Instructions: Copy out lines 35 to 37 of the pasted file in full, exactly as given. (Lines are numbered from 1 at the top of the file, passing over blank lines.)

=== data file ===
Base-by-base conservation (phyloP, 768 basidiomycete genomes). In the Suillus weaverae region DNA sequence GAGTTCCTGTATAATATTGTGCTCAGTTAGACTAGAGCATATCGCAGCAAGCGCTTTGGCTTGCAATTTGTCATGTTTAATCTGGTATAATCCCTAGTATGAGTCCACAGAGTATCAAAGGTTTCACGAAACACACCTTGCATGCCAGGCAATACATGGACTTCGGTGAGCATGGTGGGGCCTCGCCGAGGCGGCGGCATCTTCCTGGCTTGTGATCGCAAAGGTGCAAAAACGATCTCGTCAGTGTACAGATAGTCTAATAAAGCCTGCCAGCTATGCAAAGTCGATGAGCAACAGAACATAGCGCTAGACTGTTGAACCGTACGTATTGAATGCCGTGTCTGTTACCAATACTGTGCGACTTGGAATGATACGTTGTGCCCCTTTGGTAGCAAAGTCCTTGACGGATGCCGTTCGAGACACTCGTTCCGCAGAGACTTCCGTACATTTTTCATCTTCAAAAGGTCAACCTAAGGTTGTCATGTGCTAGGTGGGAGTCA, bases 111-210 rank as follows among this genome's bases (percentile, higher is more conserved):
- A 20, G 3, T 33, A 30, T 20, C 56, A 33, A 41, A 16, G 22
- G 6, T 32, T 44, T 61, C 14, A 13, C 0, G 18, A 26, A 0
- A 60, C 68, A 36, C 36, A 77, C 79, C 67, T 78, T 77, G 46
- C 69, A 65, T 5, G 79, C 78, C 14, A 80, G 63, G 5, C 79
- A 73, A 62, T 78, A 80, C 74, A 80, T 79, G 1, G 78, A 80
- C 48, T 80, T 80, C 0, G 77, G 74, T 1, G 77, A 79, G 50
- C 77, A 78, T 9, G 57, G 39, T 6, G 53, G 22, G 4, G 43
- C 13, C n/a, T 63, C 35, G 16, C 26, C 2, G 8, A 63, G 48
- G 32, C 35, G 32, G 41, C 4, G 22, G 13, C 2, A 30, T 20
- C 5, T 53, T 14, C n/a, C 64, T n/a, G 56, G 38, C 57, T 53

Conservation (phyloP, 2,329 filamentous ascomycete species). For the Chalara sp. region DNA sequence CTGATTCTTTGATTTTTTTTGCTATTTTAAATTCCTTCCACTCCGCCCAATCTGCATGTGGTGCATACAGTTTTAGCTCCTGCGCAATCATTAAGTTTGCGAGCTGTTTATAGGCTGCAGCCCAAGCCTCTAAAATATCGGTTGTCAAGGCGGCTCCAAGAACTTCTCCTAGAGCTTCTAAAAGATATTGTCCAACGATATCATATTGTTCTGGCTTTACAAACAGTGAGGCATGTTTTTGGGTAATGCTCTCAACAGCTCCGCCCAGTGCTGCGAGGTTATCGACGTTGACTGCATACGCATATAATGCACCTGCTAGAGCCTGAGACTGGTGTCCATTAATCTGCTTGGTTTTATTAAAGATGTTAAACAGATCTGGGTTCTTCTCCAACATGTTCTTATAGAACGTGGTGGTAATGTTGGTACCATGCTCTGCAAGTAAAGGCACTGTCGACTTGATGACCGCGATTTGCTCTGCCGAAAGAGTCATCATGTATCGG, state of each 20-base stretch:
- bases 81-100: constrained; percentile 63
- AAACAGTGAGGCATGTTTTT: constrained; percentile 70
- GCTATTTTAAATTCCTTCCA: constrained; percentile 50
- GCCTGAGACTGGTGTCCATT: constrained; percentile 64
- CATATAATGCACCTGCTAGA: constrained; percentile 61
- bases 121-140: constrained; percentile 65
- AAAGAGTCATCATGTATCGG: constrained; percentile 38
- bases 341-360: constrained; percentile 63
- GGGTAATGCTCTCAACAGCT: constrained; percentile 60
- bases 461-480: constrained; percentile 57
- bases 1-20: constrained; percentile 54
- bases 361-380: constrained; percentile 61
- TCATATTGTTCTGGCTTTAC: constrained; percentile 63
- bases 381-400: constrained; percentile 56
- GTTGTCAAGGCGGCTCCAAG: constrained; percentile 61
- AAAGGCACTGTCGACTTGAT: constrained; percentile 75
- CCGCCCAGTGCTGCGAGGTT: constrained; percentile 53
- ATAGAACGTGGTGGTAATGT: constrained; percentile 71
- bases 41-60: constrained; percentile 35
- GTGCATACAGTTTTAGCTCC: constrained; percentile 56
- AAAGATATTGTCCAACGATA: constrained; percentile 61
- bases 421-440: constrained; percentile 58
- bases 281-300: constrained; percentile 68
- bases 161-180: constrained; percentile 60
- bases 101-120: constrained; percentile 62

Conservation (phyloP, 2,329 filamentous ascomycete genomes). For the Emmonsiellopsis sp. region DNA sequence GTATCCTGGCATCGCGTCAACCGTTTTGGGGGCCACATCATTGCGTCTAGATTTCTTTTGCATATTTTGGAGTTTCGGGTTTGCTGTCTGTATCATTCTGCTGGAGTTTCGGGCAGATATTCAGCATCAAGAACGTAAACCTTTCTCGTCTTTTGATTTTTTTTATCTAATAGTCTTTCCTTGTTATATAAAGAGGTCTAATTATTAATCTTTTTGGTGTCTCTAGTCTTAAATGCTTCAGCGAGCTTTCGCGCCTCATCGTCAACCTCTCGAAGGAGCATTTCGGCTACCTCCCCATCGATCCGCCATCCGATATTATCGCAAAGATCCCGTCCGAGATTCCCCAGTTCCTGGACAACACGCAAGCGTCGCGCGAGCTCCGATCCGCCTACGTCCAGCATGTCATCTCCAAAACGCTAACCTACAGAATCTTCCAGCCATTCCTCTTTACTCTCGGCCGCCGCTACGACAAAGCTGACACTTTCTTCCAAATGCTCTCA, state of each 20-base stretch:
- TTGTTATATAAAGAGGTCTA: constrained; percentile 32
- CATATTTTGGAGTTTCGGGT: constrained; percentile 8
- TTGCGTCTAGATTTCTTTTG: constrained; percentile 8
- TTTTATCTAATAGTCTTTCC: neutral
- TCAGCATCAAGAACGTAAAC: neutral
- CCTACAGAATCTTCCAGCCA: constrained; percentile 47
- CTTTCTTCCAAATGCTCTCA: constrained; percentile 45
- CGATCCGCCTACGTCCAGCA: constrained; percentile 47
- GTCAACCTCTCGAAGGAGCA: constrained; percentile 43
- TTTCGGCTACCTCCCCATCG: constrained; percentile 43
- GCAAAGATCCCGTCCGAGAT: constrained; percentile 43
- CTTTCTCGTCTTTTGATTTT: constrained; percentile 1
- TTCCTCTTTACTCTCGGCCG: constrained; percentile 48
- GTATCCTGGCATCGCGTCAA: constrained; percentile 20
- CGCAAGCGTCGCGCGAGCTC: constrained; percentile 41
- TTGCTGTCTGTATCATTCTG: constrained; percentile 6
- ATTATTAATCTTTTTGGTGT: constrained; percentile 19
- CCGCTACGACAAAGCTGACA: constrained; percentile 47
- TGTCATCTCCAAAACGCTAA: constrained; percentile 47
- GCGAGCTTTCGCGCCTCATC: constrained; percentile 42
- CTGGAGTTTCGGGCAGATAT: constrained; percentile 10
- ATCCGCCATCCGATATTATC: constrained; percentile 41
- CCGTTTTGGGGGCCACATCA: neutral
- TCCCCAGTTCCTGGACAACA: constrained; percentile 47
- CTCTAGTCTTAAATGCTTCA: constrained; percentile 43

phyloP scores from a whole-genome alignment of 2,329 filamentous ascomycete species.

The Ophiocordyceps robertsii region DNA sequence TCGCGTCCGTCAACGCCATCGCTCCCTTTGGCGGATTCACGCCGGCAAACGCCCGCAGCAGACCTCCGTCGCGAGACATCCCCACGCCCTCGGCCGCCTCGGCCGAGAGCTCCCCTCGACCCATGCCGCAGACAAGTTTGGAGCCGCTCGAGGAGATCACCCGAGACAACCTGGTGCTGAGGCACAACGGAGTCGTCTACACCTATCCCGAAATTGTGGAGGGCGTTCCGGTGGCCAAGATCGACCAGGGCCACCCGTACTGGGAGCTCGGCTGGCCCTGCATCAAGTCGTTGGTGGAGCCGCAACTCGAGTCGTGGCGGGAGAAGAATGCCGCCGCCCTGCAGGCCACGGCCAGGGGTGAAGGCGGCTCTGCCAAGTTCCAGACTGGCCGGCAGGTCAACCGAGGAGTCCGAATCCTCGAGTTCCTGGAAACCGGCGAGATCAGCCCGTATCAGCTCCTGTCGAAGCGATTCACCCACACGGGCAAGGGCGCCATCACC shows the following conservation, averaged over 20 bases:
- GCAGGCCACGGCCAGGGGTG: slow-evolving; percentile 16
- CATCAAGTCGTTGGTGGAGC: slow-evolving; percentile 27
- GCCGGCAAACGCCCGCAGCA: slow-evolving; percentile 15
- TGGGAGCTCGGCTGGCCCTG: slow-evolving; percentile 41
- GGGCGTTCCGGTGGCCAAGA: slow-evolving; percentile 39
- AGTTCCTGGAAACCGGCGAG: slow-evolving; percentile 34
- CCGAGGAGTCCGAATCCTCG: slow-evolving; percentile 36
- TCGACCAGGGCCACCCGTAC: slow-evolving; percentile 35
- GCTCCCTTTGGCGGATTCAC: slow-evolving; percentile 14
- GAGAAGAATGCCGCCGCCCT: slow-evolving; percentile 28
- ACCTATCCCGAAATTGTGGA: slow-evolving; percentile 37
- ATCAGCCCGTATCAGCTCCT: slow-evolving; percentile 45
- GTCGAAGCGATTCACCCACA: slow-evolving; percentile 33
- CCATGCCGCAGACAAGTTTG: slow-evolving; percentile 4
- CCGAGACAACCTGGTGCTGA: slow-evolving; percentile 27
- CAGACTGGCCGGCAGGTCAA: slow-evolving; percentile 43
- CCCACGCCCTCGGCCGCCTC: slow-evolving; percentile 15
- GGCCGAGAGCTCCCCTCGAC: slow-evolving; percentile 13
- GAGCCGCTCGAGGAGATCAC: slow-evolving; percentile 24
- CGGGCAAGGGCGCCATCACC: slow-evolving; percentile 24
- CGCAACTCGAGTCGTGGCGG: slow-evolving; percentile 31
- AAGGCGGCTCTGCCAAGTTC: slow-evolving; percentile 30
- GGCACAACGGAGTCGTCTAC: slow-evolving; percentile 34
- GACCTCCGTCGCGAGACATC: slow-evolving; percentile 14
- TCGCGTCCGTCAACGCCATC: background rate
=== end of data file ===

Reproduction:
- bases 281-300: constrained; percentile 68
- bases 161-180: constrained; percentile 60
- bases 101-120: constrained; percentile 62